A Brexit not involving a clean break from the jurisdiction of the European Court would be a Brexit in name only

A Brexit not involving a clean break from the jurisdiction of the European Court would be a Brexit in name only

As the formal Brexit negotiations get underway, the Government must grapple with pressing questions about EU citizens’ rights and the future role of the Court of Justice of the European Union (CJEU) in our domestic affairs.

Whilst much of the country was focused on domestic politics, the EU Commission has been adopting an increasingly punitive negotiating stance. In a negotiating position paper on EU citizens’ rights communicated to the UK Government on 12th June 2017, the Commission called for EU nationals and their family members, including some third country nationals, to be guaranteed existing EU law-derived rights in perpetuity within the UK – rights which, in some cases, exceed the rights of UK citizens. Moreover, the paper suggests that the Commission itself should continue to monitor the observance of EU citizens’ rights in this country even after Brexit. Finally, the Commission demands that these rights should continue to be interpreted by, and directly enforceable in, the CJEU in Luxembourg.

This represents a remarkable hardening of the European Union’s position. The demand for indefinite CJEU jurisdiction is extravagant and contrary both to accepted international practice on the settlement of disputes under international treaties and the EU’s own practice.

The EU currently has in excess of 50 association or free trade agreements with third countries in place, in addition to several pending trade and other economic co-operation agreements. In none of them does the third country – not even the tiny states of San Marino or Andorra – submit to the jurisdiction of the CJEU as the Commission proposes for the United Kingdom.

For the closest historical examples of the kind of ‘special jurisdiction’ the Commission seeks to establish over the UK, one has to go back to the treaties concluded between Western powers and Asian countries like China in the 19th century, under which Europeans were subject to the special jurisdiction of extra-territorial courts under the control of their home country. This is not a happy historical precedent, and these agreements are now widely and rightly denounced as ‘gunboat diplomacy’ during the height of imperialism.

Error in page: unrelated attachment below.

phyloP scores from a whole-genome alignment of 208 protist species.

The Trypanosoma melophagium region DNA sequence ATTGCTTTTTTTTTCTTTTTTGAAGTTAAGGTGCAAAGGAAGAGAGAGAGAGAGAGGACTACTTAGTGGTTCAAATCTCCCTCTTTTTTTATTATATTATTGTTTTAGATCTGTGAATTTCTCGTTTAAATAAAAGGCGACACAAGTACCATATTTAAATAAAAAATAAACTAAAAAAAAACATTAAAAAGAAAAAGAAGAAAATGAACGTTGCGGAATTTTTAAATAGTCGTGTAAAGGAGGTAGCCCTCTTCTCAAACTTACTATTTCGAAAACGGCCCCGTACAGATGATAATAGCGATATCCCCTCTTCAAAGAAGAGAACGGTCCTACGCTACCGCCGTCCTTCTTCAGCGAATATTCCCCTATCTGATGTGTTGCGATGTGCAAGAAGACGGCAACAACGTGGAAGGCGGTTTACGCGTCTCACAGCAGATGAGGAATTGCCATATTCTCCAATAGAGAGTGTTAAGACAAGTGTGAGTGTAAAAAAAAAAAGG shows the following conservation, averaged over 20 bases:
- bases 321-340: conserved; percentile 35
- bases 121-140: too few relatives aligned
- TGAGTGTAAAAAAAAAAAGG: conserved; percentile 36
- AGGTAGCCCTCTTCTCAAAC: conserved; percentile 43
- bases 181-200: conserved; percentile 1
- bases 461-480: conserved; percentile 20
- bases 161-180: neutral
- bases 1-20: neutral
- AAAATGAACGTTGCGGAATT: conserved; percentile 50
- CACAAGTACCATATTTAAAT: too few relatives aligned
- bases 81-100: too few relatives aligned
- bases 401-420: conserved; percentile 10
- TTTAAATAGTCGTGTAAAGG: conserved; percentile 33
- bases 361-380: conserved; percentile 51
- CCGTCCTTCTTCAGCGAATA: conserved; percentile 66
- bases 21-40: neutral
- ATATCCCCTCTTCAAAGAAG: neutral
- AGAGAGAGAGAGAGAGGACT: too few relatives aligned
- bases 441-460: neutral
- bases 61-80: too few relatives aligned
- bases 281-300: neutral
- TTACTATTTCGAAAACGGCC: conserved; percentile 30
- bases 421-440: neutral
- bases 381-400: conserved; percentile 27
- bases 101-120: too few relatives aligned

CJEU jurisdiction would not only be demeaning, but also place important practical policy constraints on future domestic policy-making in the areas of immigration and external relations. The CJEU has never seen itself as an impartial arbiter in disputes between the EU and member states but as a guardian of the Union interest and a motor of greater harmonisation and ‘ever closer union’ or what it itself, in its judgments, occasionally refers to as ‘the spirit of the Treaties.’ And even as it currently stands, CJEU case law affords EU citizens’ rights in other EU member states, rights which, in some cases, are superior to rights enjoyed by citizens in their host country or those they would enjoy in their own country.

The Government’s White Paper on the Great Repeal Bill sensibly envisages that the jurisdiction of the CJEU will formally end with Britain’s departure from the EU, although pre-Brexit CJEU case law would continue to be enforced by the UK courts until the underlying legislation has been repealed or amended. However, there is at least one worrying feature of the CJEU’s interpretation of the scope of EU citizens’ rights, which the White Paper appears to ignore. This is the little appreciated issue of reverse discrimination.

Reverse discrimination in favour of non-national EU residents has arisen in particular in family reunification cases involving the residency claims of non-EU national family members. Thus, for example, a UK citizen who marries and wishes to settle his/her spouse and family may only do so if s/he has sufficient resources to maintain them without recourse to public funds such as housing or unemployment benefit; yet this requirement does not currently apply to an EU citizen working in the UK who marries a non-EU national and decides to bring both the spouse and any children into the UK.

The CJEU’s case law in the field of EU citizens’ rights and immigration raises serious concerns which warrant a rethink of some of the Government’s proposals in the White Paper on the Great Repeal Bill. The Government’s proposals as they stand would, in some instances, leave British citizens with inferior rights compared to those enjoyed by EU citizens resident in Britain.

If the UK’s departure from the EU does not involve an unequivocal and clean break with CJEU jurisdiction over the United Kingdom, any Brexit deal will not merely be a ‘soft’ Brexit; it would almost certainly be a Brexit in name only.